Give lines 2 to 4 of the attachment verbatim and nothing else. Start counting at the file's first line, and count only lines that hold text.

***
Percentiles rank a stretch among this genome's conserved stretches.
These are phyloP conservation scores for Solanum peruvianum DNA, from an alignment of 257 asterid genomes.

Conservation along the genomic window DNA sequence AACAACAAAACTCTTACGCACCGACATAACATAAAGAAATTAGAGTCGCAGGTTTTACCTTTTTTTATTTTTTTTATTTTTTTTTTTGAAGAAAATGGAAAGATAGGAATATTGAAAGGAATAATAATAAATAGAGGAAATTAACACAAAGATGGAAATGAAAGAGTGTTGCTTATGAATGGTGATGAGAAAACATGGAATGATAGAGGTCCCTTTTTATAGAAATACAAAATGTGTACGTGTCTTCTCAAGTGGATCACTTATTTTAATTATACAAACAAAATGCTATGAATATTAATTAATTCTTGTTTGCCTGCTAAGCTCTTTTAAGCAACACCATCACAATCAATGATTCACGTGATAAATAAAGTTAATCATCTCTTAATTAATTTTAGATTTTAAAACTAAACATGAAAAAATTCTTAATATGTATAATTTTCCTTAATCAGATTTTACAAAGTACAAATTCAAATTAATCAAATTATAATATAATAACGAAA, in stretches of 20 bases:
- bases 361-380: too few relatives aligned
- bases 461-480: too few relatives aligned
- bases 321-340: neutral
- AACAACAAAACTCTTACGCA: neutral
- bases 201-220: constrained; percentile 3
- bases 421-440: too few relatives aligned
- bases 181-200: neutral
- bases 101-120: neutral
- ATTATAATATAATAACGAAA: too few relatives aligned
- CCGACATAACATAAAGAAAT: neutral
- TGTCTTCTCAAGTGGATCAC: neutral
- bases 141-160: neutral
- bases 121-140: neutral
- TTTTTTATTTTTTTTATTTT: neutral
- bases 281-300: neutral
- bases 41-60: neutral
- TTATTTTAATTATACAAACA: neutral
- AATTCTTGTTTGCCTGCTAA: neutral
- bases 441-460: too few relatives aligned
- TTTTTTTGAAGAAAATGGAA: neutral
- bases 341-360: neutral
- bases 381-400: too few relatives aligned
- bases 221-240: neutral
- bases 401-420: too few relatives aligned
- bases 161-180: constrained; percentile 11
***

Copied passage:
These are phyloP conservation scores for Solanum peruvianum DNA, from an alignment of 257 asterid genomes.

Conservation along the genomic window DNA sequence AACAACAAAACTCTTACGCACCGACATAACATAAAGAAATTAGAGTCGCAGGTTTTACCTTTTTTTATTTTTTTTATTTTTTTTTTTGAAGAAAATGGAAAGATAGGAATATTGAAAGGAATAATAATAAATAGAGGAAATTAACACAAAGATGGAAATGAAAGAGTGTTGCTTATGAATGGTGATGAGAAAACATGGAATGATAGAGGTCCCTTTTTATAGAAATACAAAATGTGTACGTGTCTTCTCAAGTGGATCACTTATTTTAATTATACAAACAAAATGCTATGAATATTAATTAATTCTTGTTTGCCTGCTAAGCTCTTTTAAGCAACACCATCACAATCAATGATTCACGTGATAAATAAAGTTAATCATCTCTTAATTAATTTTAGATTTTAAAACTAAACATGAAAAAATTCTTAATATGTATAATTTTCCTTAATCAGATTTTACAAAGTACAAATTCAAATTAATCAAATTATAATATAATAACGAAA, in stretches of 20 bases:
- bases 361-380: too few relatives aligned